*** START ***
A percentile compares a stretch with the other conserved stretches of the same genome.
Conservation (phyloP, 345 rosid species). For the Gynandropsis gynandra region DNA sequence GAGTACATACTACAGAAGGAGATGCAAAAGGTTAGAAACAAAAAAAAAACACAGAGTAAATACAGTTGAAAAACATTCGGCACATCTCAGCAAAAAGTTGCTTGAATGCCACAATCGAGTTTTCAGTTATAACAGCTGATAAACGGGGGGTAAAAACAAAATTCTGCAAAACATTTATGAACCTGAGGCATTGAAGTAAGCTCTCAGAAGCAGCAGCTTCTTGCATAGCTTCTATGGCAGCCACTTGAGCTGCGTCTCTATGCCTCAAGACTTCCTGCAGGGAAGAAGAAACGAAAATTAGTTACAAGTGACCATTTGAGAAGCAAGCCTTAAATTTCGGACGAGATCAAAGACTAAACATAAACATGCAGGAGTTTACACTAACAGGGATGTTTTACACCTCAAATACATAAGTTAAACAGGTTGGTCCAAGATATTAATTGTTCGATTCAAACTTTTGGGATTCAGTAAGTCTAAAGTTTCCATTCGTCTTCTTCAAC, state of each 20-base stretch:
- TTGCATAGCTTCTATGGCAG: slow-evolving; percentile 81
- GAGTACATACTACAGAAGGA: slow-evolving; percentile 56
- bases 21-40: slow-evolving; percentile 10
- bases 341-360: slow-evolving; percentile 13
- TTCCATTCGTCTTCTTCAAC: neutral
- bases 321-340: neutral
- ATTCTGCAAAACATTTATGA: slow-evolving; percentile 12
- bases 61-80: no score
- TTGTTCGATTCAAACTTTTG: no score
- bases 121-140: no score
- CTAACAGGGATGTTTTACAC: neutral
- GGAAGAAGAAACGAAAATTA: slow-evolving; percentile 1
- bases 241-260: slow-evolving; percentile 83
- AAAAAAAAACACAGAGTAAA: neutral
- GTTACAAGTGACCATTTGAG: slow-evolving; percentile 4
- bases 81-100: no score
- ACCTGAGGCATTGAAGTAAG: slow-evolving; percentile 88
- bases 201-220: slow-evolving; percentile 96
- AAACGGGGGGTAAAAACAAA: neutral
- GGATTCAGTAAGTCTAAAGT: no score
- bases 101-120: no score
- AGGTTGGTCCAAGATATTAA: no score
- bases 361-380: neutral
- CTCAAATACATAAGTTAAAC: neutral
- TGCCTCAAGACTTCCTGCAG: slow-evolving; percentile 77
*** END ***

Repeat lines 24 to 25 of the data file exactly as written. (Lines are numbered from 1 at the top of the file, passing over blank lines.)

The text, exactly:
- AGGTTGGTCCAAGATATTAA: no score
- bases 361-380: neutral